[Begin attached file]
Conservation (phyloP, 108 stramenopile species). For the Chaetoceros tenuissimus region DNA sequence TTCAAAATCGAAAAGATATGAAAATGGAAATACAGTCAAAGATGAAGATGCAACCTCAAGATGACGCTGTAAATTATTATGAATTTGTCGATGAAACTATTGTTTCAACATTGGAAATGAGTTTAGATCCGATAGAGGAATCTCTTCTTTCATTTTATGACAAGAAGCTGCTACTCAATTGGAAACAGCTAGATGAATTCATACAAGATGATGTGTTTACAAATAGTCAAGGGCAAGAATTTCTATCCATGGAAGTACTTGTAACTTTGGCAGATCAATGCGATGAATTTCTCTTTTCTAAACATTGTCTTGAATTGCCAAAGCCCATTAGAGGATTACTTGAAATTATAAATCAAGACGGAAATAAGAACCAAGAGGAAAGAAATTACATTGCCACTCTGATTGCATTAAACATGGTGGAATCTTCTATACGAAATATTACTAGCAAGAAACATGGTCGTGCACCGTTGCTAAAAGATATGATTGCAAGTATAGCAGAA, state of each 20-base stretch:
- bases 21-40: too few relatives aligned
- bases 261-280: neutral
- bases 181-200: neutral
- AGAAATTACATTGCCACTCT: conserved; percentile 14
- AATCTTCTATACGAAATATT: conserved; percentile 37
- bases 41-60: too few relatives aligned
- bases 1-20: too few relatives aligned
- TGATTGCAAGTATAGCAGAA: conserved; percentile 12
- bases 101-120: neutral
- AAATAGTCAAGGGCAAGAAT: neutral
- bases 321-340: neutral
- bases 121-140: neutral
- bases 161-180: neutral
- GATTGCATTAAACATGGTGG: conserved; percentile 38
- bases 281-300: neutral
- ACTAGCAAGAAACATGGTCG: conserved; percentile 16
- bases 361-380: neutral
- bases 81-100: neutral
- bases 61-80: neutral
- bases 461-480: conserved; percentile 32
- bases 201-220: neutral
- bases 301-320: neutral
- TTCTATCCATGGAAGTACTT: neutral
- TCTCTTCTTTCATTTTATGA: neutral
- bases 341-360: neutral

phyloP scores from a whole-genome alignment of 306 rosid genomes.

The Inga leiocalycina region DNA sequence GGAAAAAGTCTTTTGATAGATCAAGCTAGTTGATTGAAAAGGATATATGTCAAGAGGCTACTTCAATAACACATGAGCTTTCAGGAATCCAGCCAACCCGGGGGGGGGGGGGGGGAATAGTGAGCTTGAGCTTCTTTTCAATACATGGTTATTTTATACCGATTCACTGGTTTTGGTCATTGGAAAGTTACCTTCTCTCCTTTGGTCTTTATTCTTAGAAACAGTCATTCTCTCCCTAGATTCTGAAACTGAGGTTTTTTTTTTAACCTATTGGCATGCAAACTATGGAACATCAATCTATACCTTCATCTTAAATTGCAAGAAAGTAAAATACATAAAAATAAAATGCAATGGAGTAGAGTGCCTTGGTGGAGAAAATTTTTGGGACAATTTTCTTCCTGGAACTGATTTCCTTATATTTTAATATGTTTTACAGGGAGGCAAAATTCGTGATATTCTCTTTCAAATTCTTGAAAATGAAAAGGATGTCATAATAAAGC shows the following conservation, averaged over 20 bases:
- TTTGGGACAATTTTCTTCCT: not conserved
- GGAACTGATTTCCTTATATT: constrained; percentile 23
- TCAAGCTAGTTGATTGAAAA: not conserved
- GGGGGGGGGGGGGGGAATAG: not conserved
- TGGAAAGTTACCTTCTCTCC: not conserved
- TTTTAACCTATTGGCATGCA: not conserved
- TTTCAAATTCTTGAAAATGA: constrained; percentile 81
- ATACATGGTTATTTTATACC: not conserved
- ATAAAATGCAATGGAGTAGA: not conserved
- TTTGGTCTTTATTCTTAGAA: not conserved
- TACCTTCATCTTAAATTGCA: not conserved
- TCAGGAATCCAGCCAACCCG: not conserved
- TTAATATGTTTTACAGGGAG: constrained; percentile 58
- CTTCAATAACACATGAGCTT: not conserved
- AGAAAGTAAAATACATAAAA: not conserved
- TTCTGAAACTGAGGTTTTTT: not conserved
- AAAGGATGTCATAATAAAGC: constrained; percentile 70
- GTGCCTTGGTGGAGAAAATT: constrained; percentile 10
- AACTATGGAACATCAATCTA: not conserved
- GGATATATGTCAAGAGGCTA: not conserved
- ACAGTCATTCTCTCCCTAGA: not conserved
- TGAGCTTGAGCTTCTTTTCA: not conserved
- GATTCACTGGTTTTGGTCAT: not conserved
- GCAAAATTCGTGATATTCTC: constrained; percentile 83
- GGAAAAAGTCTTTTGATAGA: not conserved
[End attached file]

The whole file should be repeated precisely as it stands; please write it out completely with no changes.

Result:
Conservation (phyloP, 108 stramenopile species). For the Chaetoceros tenuissimus region DNA sequence TTCAAAATCGAAAAGATATGAAAATGGAAATACAGTCAAAGATGAAGATGCAACCTCAAGATGACGCTGTAAATTATTATGAATTTGTCGATGAAACTATTGTTTCAACATTGGAAATGAGTTTAGATCCGATAGAGGAATCTCTTCTTTCATTTTATGACAAGAAGCTGCTACTCAATTGGAAACAGCTAGATGAATTCATACAAGATGATGTGTTTACAAATAGTCAAGGGCAAGAATTTCTATCCATGGAAGTACTTGTAACTTTGGCAGATCAATGCGATGAATTTCTCTTTTCTAAACATTGTCTTGAATTGCCAAAGCCCATTAGAGGATTACTTGAAATTATAAATCAAGACGGAAATAAGAACCAAGAGGAAAGAAATTACATTGCCACTCTGATTGCATTAAACATGGTGGAATCTTCTATACGAAATATTACTAGCAAGAAACATGGTCGTGCACCGTTGCTAAAAGATATGATTGCAAGTATAGCAGAA, state of each 20-base stretch:
- bases 21-40: too few relatives aligned
- bases 261-280: neutral
- bases 181-200: neutral
- AGAAATTACATTGCCACTCT: conserved; percentile 14
- AATCTTCTATACGAAATATT: conserved; percentile 37
- bases 41-60: too few relatives aligned
- bases 1-20: too few relatives aligned
- TGATTGCAAGTATAGCAGAA: conserved; percentile 12
- bases 101-120: neutral
- AAATAGTCAAGGGCAAGAAT: neutral
- bases 321-340: neutral
- bases 121-140: neutral
- bases 161-180: neutral
- GATTGCATTAAACATGGTGG: conserved; percentile 38
- bases 281-300: neutral
- ACTAGCAAGAAACATGGTCG: conserved; percentile 16
- bases 361-380: neutral
- bases 81-100: neutral
- bases 61-80: neutral
- bases 461-480: conserved; percentile 32
- bases 201-220: neutral
- bases 301-320: neutral
- TTCTATCCATGGAAGTACTT: neutral
- TCTCTTCTTTCATTTTATGA: neutral
- bases 341-360: neutral

phyloP scores from a whole-genome alignment of 306 rosid genomes.

The Inga leiocalycina region DNA sequence GGAAAAAGTCTTTTGATAGATCAAGCTAGTTGATTGAAAAGGATATATGTCAAGAGGCTACTTCAATAACACATGAGCTTTCAGGAATCCAGCCAACCCGGGGGGGGGGGGGGGGAATAGTGAGCTTGAGCTTCTTTTCAATACATGGTTATTTTATACCGATTCACTGGTTTTGGTCATTGGAAAGTTACCTTCTCTCCTTTGGTCTTTATTCTTAGAAACAGTCATTCTCTCCCTAGATTCTGAAACTGAGGTTTTTTTTTTAACCTATTGGCATGCAAACTATGGAACATCAATCTATACCTTCATCTTAAATTGCAAGAAAGTAAAATACATAAAAATAAAATGCAATGGAGTAGAGTGCCTTGGTGGAGAAAATTTTTGGGACAATTTTCTTCCTGGAACTGATTTCCTTATATTTTAATATGTTTTACAGGGAGGCAAAATTCGTGATATTCTCTTTCAAATTCTTGAAAATGAAAAGGATGTCATAATAAAGC shows the following conservation, averaged over 20 bases:
- TTTGGGACAATTTTCTTCCT: not conserved
- GGAACTGATTTCCTTATATT: constrained; percentile 23
- TCAAGCTAGTTGATTGAAAA: not conserved
- GGGGGGGGGGGGGGGAATAG: not conserved
- TGGAAAGTTACCTTCTCTCC: not conserved
- TTTTAACCTATTGGCATGCA: not conserved
- TTTCAAATTCTTGAAAATGA: constrained; percentile 81
- ATACATGGTTATTTTATACC: not conserved
- ATAAAATGCAATGGAGTAGA: not conserved
- TTTGGTCTTTATTCTTAGAA: not conserved
- TACCTTCATCTTAAATTGCA: not conserved
- TCAGGAATCCAGCCAACCCG: not conserved
- TTAATATGTTTTACAGGGAG: constrained; percentile 58
- CTTCAATAACACATGAGCTT: not conserved
- AGAAAGTAAAATACATAAAA: not conserved
- TTCTGAAACTGAGGTTTTTT: not conserved
- AAAGGATGTCATAATAAAGC: constrained; percentile 70
- GTGCCTTGGTGGAGAAAATT: constrained; percentile 10
- AACTATGGAACATCAATCTA: not conserved
- GGATATATGTCAAGAGGCTA: not conserved
- ACAGTCATTCTCTCCCTAGA: not conserved
- TGAGCTTGAGCTTCTTTTCA: not conserved
- GATTCACTGGTTTTGGTCAT: not conserved
- GCAAAATTCGTGATATTCTC: constrained; percentile 83
- GGAAAAAGTCTTTTGATAGA: not conserved